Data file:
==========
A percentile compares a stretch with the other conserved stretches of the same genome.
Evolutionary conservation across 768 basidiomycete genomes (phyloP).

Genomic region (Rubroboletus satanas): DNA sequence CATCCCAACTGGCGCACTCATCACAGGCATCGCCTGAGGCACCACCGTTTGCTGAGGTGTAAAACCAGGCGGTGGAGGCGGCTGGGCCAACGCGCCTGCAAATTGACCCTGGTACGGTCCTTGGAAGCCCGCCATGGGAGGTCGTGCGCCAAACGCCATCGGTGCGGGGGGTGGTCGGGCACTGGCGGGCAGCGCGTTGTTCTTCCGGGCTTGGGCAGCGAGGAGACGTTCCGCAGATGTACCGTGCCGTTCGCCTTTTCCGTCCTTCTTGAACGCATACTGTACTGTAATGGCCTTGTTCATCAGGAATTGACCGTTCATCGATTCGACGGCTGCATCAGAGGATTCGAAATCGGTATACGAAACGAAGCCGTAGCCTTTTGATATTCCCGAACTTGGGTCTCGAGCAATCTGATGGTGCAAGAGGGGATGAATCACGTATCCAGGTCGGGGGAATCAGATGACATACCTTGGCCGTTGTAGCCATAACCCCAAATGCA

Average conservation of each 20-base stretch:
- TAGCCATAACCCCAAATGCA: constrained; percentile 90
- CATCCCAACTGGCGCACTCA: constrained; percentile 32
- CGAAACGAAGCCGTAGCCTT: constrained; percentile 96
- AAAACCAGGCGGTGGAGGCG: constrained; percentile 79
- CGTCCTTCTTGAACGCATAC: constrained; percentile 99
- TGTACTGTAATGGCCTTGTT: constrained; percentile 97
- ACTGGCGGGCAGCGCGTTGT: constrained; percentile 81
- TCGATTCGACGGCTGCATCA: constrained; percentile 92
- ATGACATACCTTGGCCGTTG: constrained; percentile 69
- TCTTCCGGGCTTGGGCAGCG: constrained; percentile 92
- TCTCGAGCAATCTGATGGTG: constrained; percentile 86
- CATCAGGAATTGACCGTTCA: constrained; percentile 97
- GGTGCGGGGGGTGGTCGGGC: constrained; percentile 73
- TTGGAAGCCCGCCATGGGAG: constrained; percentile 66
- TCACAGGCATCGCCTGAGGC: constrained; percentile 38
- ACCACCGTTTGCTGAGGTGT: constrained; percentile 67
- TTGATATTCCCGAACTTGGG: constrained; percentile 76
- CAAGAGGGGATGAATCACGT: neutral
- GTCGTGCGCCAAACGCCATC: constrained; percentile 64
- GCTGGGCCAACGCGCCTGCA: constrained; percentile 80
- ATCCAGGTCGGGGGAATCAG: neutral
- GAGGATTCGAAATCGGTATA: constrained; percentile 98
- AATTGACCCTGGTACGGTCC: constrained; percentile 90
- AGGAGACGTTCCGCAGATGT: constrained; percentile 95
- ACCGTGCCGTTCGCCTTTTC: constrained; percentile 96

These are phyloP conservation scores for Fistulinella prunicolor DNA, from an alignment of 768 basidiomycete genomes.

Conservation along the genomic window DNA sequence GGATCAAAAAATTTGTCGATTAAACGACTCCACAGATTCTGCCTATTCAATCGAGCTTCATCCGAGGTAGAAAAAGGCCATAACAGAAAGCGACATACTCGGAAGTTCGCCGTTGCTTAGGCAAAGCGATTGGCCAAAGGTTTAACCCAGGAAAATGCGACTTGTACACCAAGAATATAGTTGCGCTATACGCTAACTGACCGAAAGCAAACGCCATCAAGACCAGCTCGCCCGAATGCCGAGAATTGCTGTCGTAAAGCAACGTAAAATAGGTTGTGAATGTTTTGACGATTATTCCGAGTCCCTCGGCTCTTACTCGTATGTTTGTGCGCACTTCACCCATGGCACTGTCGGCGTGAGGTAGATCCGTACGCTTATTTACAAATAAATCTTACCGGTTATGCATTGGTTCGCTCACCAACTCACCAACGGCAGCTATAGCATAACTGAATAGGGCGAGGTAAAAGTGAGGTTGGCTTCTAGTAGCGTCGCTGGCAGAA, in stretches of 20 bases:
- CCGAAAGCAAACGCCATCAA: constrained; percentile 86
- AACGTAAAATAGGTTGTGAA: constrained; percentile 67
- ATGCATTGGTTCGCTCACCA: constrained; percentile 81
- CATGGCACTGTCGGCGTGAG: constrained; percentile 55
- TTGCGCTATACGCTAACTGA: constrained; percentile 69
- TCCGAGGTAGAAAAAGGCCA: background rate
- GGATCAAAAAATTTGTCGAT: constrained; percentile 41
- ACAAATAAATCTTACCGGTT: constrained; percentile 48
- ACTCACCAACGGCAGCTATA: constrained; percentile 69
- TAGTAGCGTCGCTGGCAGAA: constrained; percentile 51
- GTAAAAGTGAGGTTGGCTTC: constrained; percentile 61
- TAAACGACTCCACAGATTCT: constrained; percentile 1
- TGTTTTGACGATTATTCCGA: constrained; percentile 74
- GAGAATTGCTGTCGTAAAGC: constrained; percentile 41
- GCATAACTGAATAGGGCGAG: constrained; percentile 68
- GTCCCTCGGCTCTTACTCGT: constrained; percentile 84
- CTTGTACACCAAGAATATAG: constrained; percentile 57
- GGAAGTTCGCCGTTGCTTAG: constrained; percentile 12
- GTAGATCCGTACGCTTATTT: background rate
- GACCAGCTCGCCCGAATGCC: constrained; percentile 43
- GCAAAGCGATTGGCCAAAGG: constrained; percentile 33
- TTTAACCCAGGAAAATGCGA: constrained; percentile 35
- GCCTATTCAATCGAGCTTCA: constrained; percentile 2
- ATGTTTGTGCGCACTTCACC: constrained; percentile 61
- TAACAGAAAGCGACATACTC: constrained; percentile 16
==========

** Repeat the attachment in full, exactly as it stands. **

A percentile compares a stretch with the other conserved stretches of the same genome.
Evolutionary conservation across 768 basidiomycete genomes (phyloP).

Genomic region (Rubroboletus satanas): DNA sequence CATCCCAACTGGCGCACTCATCACAGGCATCGCCTGAGGCACCACCGTTTGCTGAGGTGTAAAACCAGGCGGTGGAGGCGGCTGGGCCAACGCGCCTGCAAATTGACCCTGGTACGGTCCTTGGAAGCCCGCCATGGGAGGTCGTGCGCCAAACGCCATCGGTGCGGGGGGTGGTCGGGCACTGGCGGGCAGCGCGTTGTTCTTCCGGGCTTGGGCAGCGAGGAGACGTTCCGCAGATGTACCGTGCCGTTCGCCTTTTCCGTCCTTCTTGAACGCATACTGTACTGTAATGGCCTTGTTCATCAGGAATTGACCGTTCATCGATTCGACGGCTGCATCAGAGGATTCGAAATCGGTATACGAAACGAAGCCGTAGCCTTTTGATATTCCCGAACTTGGGTCTCGAGCAATCTGATGGTGCAAGAGGGGATGAATCACGTATCCAGGTCGGGGGAATCAGATGACATACCTTGGCCGTTGTAGCCATAACCCCAAATGCA

Average conservation of each 20-base stretch:
- TAGCCATAACCCCAAATGCA: constrained; percentile 90
- CATCCCAACTGGCGCACTCA: constrained; percentile 32
- CGAAACGAAGCCGTAGCCTT: constrained; percentile 96
- AAAACCAGGCGGTGGAGGCG: constrained; percentile 79
- CGTCCTTCTTGAACGCATAC: constrained; percentile 99
- TGTACTGTAATGGCCTTGTT: constrained; percentile 97
- ACTGGCGGGCAGCGCGTTGT: constrained; percentile 81
- TCGATTCGACGGCTGCATCA: constrained; percentile 92
- ATGACATACCTTGGCCGTTG: constrained; percentile 69
- TCTTCCGGGCTTGGGCAGCG: constrained; percentile 92
- TCTCGAGCAATCTGATGGTG: constrained; percentile 86
- CATCAGGAATTGACCGTTCA: constrained; percentile 97
- GGTGCGGGGGGTGGTCGGGC: constrained; percentile 73
- TTGGAAGCCCGCCATGGGAG: constrained; percentile 66
- TCACAGGCATCGCCTGAGGC: constrained; percentile 38
- ACCACCGTTTGCTGAGGTGT: constrained; percentile 67
- TTGATATTCCCGAACTTGGG: constrained; percentile 76
- CAAGAGGGGATGAATCACGT: neutral
- GTCGTGCGCCAAACGCCATC: constrained; percentile 64
- GCTGGGCCAACGCGCCTGCA: constrained; percentile 80
- ATCCAGGTCGGGGGAATCAG: neutral
- GAGGATTCGAAATCGGTATA: constrained; percentile 98
- AATTGACCCTGGTACGGTCC: constrained; percentile 90
- AGGAGACGTTCCGCAGATGT: constrained; percentile 95
- ACCGTGCCGTTCGCCTTTTC: constrained; percentile 96

These are phyloP conservation scores for Fistulinella prunicolor DNA, from an alignment of 768 basidiomycete genomes.

Conservation along the genomic window DNA sequence GGATCAAAAAATTTGTCGATTAAACGACTCCACAGATTCTGCCTATTCAATCGAGCTTCATCCGAGGTAGAAAAAGGCCATAACAGAAAGCGACATACTCGGAAGTTCGCCGTTGCTTAGGCAAAGCGATTGGCCAAAGGTTTAACCCAGGAAAATGCGACTTGTACACCAAGAATATAGTTGCGCTATACGCTAACTGACCGAAAGCAAACGCCATCAAGACCAGCTCGCCCGAATGCCGAGAATTGCTGTCGTAAAGCAACGTAAAATAGGTTGTGAATGTTTTGACGATTATTCCGAGTCCCTCGGCTCTTACTCGTATGTTTGTGCGCACTTCACCCATGGCACTGTCGGCGTGAGGTAGATCCGTACGCTTATTTACAAATAAATCTTACCGGTTATGCATTGGTTCGCTCACCAACTCACCAACGGCAGCTATAGCATAACTGAATAGGGCGAGGTAAAAGTGAGGTTGGCTTCTAGTAGCGTCGCTGGCAGAA, in stretches of 20 bases:
- CCGAAAGCAAACGCCATCAA: constrained; percentile 86
- AACGTAAAATAGGTTGTGAA: constrained; percentile 67
- ATGCATTGGTTCGCTCACCA: constrained; percentile 81
- CATGGCACTGTCGGCGTGAG: constrained; percentile 55
- TTGCGCTATACGCTAACTGA: constrained; percentile 69
- TCCGAGGTAGAAAAAGGCCA: background rate
- GGATCAAAAAATTTGTCGAT: constrained; percentile 41
- ACAAATAAATCTTACCGGTT: constrained; percentile 48
- ACTCACCAACGGCAGCTATA: constrained; percentile 69
- TAGTAGCGTCGCTGGCAGAA: constrained; percentile 51
- GTAAAAGTGAGGTTGGCTTC: constrained; percentile 61
- TAAACGACTCCACAGATTCT: constrained; percentile 1
- TGTTTTGACGATTATTCCGA: constrained; percentile 74
- GAGAATTGCTGTCGTAAAGC: constrained; percentile 41
- GCATAACTGAATAGGGCGAG: constrained; percentile 68
- GTCCCTCGGCTCTTACTCGT: constrained; percentile 84
- CTTGTACACCAAGAATATAG: constrained; percentile 57
- GGAAGTTCGCCGTTGCTTAG: constrained; percentile 12
- GTAGATCCGTACGCTTATTT: background rate
- GACCAGCTCGCCCGAATGCC: constrained; percentile 43
- GCAAAGCGATTGGCCAAAGG: constrained; percentile 33
- TTTAACCCAGGAAAATGCGA: constrained; percentile 35
- GCCTATTCAATCGAGCTTCA: constrained; percentile 2
- ATGTTTGTGCGCACTTCACC: constrained; percentile 61
- TAACAGAAAGCGACATACTC: constrained; percentile 16